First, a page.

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Depression Can Be Closely Linked To Diet

By HERWriter
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Dr. Margaret Christensen realizes there is regular interaction between our gastrointestinal tract and our brains, so how we feel is profoundly affected by the foods we eat. She recommends probiotics, or healthy bacteria, to keep the GI tract in good health, which will help keep you emotionally on an even keel.

Dr. Christensen has a practice in complementary medicine, spirituality and medicine, nutrition, herbal medicine and women's psychology at Christensen Center for Whole Life Health.

(Transcribed from video interview)

Dr. Christensen:
Depression can be markedly influenced by diet and the reason is because we have gut feelings, because of the amount of neurotransmitters, those are brain chemicals that are actually produced in the gastrointestinal tract. Most people, including most physicians, do not realize that at least 75% of the body’s neurotransmitters, serotonin, GABA, norepinephrine, dopamine, these are chemicals that are produced in the brain that are responsible for mood, 75% of them are actually produced in your gastrointestinal tract. So, if you are consuming something that is creating irritation or if you have a lot of gastrointestinal symptoms, for example, irritable bowel syndrome, and you are creating a lot of disturbance, it is actually sending out alarm chemicals and alters the influence of those neurotransmitters. So you can create anxiety, depression, irritability, even things like ADD, autism. So anything that we can do to help improve the health of the gastrointestinal tract, and that would include removing a lot of common foods that we eat-- dairy products, wheat, alcohol, sugar-- all that creates a lot of fermentation and irritation in the gut, and if we help put back healthy bacteria, what we call probiotics, some people called those acid lactobacillus acidophilus bifidus. Those can all really help improve the balance and the health of the GI tract which then helps mood.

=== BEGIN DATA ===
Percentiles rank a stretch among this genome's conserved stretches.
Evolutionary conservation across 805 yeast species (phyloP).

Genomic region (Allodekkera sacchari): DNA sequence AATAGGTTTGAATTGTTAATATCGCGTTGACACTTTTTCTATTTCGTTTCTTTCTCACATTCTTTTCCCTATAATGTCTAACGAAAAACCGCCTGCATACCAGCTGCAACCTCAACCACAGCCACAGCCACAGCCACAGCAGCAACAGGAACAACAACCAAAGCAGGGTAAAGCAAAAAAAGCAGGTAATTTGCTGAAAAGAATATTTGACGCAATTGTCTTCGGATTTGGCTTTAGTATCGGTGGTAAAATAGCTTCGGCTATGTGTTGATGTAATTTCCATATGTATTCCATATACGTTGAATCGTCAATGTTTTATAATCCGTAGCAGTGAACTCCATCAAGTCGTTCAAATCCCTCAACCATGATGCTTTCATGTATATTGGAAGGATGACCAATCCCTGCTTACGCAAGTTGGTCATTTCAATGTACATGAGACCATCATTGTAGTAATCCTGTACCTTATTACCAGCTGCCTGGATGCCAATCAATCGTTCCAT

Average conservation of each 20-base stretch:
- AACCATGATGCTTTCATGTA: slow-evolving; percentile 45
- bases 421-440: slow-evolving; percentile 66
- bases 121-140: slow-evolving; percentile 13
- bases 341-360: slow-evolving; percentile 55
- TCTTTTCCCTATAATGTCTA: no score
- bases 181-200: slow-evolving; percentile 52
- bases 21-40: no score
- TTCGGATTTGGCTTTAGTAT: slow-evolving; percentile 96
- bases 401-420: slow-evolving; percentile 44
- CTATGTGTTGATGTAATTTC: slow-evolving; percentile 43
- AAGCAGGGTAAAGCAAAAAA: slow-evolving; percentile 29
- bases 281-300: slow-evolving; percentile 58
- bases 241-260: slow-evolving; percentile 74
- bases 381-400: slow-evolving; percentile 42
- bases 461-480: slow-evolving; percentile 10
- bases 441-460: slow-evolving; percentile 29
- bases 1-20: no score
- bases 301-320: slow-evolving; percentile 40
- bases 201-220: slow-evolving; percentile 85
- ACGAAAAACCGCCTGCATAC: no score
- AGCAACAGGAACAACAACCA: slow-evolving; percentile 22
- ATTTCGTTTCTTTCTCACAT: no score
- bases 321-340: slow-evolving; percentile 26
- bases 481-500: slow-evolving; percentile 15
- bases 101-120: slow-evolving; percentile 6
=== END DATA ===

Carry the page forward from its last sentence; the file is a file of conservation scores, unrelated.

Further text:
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We value and respect our HERWriters' experiences, but everyone is different. Many of our writers are speaking from personal experience, and what's worked for them may not work for you. Their articles are not a substitute for medical advice, although we hope you can gain knowledge from their insight.


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